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J Bone Joint Surg Br. 2011 Feb;93(2):158-63. doi: 10.1302/0301-620X.93B2.25625.

A medium-term comparison of hybrid hip replacement and Birmingham hip resurfacing in active young patients.

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1
Avon Orthopaedic Centre, Southmead Hospital, Westbury-on-Trym, Bristol BS10 5NB, UK. richardbaker14@hotmail.com

Abstract

We compared the medium-term clinical and radiological results of hybrid total hip replacement (THR) with metal-on-metal Birmingham hip resurfacing (BHR) in two groups of 54 young patients matched for age, gender, body mass index and pre-operative levels of activity. The clinical outcome was assessed by the University of California, Los Angeles (UCLA) activity score, the Oxford Hip Score (OHS) and the EuroQol scores. Radiologically, all hips were assessed for migration and osteolysis, the hybrid THRs for polyethylene wear and the BHRs for a pedestal sign. The mean follow-up of the patients with a hybrid THR was ten years and for those with a BHR, nine years. Four patients with a hybrid THR and one with a BHR had died. In each group five were lost to follow-up. The revision rate of the hybrid THRs was 16.7% (9 of 54) and of the BHRs 9.3% (5 of 54) (p = 0.195). Radiographs of a further eight hybrid THRs demonstrated wear and osteolysis, and they await revision (p = 0.008). Of the unrevised BHRs 90% had radiological changes, of which approximately 50% had progressed over the previous four years. All hybrid THRs demonstrated linear polyethylene wear with a mean of 1.24 mm (0.06 to 3.03). The BHRs recorded superior OHS (p = 0.013), UCLA (p = 0.008), and EuroQol visual analogue scores (p = 0.009). After nine years, patients with BHRs remained more active and had a lower rate of revision than those with hybrid THRs. Both groups demonstrated progressive radiological changes at medium-term follow-up.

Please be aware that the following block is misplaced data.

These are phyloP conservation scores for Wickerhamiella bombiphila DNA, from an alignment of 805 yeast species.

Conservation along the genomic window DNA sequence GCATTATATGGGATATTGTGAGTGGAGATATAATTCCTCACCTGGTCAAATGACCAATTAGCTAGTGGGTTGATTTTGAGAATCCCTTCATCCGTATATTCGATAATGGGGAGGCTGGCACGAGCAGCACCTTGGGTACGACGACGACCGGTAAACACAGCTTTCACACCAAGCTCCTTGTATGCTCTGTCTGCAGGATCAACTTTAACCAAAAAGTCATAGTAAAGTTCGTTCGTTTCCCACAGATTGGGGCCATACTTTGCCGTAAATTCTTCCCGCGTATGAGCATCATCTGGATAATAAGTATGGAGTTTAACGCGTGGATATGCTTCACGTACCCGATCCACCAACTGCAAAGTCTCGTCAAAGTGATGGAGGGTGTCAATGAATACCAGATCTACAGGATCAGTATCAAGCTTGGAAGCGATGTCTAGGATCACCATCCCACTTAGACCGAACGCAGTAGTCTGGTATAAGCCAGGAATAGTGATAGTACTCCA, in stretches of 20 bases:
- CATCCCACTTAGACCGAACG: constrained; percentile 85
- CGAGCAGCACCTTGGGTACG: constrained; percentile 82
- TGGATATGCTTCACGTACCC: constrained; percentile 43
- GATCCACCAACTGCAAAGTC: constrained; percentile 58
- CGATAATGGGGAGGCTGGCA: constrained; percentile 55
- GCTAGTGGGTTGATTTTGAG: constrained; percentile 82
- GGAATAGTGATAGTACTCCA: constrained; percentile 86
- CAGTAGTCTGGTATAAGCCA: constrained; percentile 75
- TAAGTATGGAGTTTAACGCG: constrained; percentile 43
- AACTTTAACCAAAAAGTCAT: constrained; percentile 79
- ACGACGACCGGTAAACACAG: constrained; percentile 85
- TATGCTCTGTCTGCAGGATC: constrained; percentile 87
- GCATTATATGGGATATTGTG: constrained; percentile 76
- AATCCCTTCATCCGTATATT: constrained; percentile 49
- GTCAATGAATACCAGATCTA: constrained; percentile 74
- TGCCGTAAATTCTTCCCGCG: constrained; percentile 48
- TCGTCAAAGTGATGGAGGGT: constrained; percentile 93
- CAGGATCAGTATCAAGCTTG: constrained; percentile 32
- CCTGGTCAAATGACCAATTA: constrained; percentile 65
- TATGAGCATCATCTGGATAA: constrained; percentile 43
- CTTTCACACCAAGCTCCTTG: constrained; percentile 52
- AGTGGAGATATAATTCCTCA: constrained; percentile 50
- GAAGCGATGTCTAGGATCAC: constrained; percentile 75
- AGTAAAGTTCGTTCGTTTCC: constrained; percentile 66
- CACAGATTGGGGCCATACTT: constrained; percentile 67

PMID:
21282752
DOI:
10.1302/0301-620X.93B2.25625
[Indexed for MEDLINE]
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